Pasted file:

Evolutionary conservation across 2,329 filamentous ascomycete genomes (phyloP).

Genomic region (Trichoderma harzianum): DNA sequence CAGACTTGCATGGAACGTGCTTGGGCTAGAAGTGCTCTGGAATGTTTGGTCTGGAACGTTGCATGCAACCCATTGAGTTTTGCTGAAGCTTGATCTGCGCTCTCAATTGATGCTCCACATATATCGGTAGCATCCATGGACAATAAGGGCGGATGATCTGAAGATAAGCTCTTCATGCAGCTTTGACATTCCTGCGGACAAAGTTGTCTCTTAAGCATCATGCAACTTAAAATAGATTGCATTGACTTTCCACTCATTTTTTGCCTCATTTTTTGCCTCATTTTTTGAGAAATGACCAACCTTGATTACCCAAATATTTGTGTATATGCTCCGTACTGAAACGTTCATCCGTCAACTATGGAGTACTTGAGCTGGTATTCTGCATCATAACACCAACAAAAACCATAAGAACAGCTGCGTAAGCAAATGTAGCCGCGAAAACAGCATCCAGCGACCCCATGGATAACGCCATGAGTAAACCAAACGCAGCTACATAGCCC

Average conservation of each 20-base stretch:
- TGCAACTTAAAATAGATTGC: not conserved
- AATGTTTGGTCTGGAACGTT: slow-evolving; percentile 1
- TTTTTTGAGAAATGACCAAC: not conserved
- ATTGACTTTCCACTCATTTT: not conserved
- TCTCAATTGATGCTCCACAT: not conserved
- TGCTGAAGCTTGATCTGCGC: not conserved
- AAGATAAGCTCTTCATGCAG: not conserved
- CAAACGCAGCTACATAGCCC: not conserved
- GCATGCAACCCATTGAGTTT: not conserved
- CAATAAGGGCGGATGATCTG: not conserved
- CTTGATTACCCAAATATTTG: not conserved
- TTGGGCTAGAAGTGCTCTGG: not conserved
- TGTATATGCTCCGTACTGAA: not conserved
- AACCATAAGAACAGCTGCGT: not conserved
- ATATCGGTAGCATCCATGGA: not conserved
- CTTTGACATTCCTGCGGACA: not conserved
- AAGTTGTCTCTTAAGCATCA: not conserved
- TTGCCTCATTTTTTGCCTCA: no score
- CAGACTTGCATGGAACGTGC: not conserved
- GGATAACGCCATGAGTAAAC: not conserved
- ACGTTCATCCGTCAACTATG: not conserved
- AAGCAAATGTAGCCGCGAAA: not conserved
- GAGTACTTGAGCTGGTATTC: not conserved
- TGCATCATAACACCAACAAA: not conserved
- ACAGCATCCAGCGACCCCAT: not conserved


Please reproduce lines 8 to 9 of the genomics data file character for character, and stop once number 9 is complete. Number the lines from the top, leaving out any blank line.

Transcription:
- TCTCAATTGATGCTCCACAT: not conserved
- TGCTGAAGCTTGATCTGCGC: not conserved